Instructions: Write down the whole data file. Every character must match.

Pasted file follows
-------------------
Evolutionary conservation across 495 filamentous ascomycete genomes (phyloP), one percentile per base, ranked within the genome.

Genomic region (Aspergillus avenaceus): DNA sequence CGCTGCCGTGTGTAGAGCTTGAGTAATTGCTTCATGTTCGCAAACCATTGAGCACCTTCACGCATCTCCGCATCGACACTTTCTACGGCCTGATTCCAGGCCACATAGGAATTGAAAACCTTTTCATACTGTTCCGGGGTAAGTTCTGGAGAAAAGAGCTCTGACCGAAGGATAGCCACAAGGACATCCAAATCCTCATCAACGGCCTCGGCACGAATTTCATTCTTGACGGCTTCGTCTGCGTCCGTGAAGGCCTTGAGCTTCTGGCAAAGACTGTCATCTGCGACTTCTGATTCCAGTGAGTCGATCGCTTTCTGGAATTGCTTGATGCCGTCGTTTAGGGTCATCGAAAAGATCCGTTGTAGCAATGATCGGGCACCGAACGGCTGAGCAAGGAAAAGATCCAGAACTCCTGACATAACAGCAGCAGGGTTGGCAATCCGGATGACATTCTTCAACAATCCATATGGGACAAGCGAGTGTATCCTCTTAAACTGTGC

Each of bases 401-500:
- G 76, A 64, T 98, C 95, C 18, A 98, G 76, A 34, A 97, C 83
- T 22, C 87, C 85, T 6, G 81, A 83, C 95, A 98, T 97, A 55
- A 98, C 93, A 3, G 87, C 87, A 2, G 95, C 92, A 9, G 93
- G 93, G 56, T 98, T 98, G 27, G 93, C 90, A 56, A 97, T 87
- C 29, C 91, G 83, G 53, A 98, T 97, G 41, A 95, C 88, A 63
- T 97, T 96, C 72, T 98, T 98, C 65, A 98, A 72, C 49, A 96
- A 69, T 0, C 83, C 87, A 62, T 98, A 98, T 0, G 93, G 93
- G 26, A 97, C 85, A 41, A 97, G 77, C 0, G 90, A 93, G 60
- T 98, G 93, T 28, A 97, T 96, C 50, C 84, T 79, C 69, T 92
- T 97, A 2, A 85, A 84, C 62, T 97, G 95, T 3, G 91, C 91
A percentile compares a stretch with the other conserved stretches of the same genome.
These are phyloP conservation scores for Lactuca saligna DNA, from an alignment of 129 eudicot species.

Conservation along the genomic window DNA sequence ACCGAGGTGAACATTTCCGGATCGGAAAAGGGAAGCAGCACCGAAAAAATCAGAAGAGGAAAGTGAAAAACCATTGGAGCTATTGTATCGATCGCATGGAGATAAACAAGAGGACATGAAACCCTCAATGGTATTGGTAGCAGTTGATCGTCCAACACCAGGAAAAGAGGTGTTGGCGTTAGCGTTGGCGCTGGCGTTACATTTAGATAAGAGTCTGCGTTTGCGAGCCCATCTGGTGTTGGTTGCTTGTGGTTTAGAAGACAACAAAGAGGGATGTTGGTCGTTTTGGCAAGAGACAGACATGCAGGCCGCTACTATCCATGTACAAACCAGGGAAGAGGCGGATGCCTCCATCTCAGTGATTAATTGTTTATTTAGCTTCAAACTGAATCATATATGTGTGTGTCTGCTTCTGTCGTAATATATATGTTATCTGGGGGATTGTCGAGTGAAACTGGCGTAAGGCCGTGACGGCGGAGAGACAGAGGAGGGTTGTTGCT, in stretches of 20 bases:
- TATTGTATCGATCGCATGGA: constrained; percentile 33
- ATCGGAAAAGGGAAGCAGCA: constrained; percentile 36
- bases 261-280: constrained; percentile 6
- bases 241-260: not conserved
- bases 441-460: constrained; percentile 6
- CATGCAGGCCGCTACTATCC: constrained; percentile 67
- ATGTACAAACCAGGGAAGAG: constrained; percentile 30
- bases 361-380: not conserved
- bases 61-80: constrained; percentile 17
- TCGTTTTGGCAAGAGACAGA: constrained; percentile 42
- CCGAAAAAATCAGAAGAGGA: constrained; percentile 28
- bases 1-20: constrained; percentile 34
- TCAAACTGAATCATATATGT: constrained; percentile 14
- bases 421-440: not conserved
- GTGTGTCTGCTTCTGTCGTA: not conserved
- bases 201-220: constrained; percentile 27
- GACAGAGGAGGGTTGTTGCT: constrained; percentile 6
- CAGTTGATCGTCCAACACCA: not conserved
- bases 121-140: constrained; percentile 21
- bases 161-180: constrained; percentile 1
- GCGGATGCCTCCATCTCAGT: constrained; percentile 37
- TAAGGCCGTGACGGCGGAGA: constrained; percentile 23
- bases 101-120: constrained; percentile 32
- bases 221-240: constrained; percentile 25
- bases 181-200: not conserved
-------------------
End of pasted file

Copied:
Evolutionary conservation across 495 filamentous ascomycete genomes (phyloP), one percentile per base, ranked within the genome.

Genomic region (Aspergillus avenaceus): DNA sequence CGCTGCCGTGTGTAGAGCTTGAGTAATTGCTTCATGTTCGCAAACCATTGAGCACCTTCACGCATCTCCGCATCGACACTTTCTACGGCCTGATTCCAGGCCACATAGGAATTGAAAACCTTTTCATACTGTTCCGGGGTAAGTTCTGGAGAAAAGAGCTCTGACCGAAGGATAGCCACAAGGACATCCAAATCCTCATCAACGGCCTCGGCACGAATTTCATTCTTGACGGCTTCGTCTGCGTCCGTGAAGGCCTTGAGCTTCTGGCAAAGACTGTCATCTGCGACTTCTGATTCCAGTGAGTCGATCGCTTTCTGGAATTGCTTGATGCCGTCGTTTAGGGTCATCGAAAAGATCCGTTGTAGCAATGATCGGGCACCGAACGGCTGAGCAAGGAAAAGATCCAGAACTCCTGACATAACAGCAGCAGGGTTGGCAATCCGGATGACATTCTTCAACAATCCATATGGGACAAGCGAGTGTATCCTCTTAAACTGTGC

Each of bases 401-500:
- G 76, A 64, T 98, C 95, C 18, A 98, G 76, A 34, A 97, C 83
- T 22, C 87, C 85, T 6, G 81, A 83, C 95, A 98, T 97, A 55
- A 98, C 93, A 3, G 87, C 87, A 2, G 95, C 92, A 9, G 93
- G 93, G 56, T 98, T 98, G 27, G 93, C 90, A 56, A 97, T 87
- C 29, C 91, G 83, G 53, A 98, T 97, G 41, A 95, C 88, A 63
- T 97, T 96, C 72, T 98, T 98, C 65, A 98, A 72, C 49, A 96
- A 69, T 0, C 83, C 87, A 62, T 98, A 98, T 0, G 93, G 93
- G 26, A 97, C 85, A 41, A 97, G 77, C 0, G 90, A 93, G 60
- T 98, G 93, T 28, A 97, T 96, C 50, C 84, T 79, C 69, T 92
- T 97, A 2, A 85, A 84, C 62, T 97, G 95, T 3, G 91, C 91
A percentile compares a stretch with the other conserved stretches of the same genome.
These are phyloP conservation scores for Lactuca saligna DNA, from an alignment of 129 eudicot species.

Conservation along the genomic window DNA sequence ACCGAGGTGAACATTTCCGGATCGGAAAAGGGAAGCAGCACCGAAAAAATCAGAAGAGGAAAGTGAAAAACCATTGGAGCTATTGTATCGATCGCATGGAGATAAACAAGAGGACATGAAACCCTCAATGGTATTGGTAGCAGTTGATCGTCCAACACCAGGAAAAGAGGTGTTGGCGTTAGCGTTGGCGCTGGCGTTACATTTAGATAAGAGTCTGCGTTTGCGAGCCCATCTGGTGTTGGTTGCTTGTGGTTTAGAAGACAACAAAGAGGGATGTTGGTCGTTTTGGCAAGAGACAGACATGCAGGCCGCTACTATCCATGTACAAACCAGGGAAGAGGCGGATGCCTCCATCTCAGTGATTAATTGTTTATTTAGCTTCAAACTGAATCATATATGTGTGTGTCTGCTTCTGTCGTAATATATATGTTATCTGGGGGATTGTCGAGTGAAACTGGCGTAAGGCCGTGACGGCGGAGAGACAGAGGAGGGTTGTTGCT, in stretches of 20 bases:
- TATTGTATCGATCGCATGGA: constrained; percentile 33
- ATCGGAAAAGGGAAGCAGCA: constrained; percentile 36
- bases 261-280: constrained; percentile 6
- bases 241-260: not conserved
- bases 441-460: constrained; percentile 6
- CATGCAGGCCGCTACTATCC: constrained; percentile 67
- ATGTACAAACCAGGGAAGAG: constrained; percentile 30
- bases 361-380: not conserved
- bases 61-80: constrained; percentile 17
- TCGTTTTGGCAAGAGACAGA: constrained; percentile 42
- CCGAAAAAATCAGAAGAGGA: constrained; percentile 28
- bases 1-20: constrained; percentile 34
- TCAAACTGAATCATATATGT: constrained; percentile 14
- bases 421-440: not conserved
- GTGTGTCTGCTTCTGTCGTA: not conserved
- bases 201-220: constrained; percentile 27
- GACAGAGGAGGGTTGTTGCT: constrained; percentile 6
- CAGTTGATCGTCCAACACCA: not conserved
- bases 121-140: constrained; percentile 21
- bases 161-180: constrained; percentile 1
- GCGGATGCCTCCATCTCAGT: constrained; percentile 37
- TAAGGCCGTGACGGCGGAGA: constrained; percentile 23
- bases 101-120: constrained; percentile 32
- bases 221-240: constrained; percentile 25
- bases 181-200: not conserved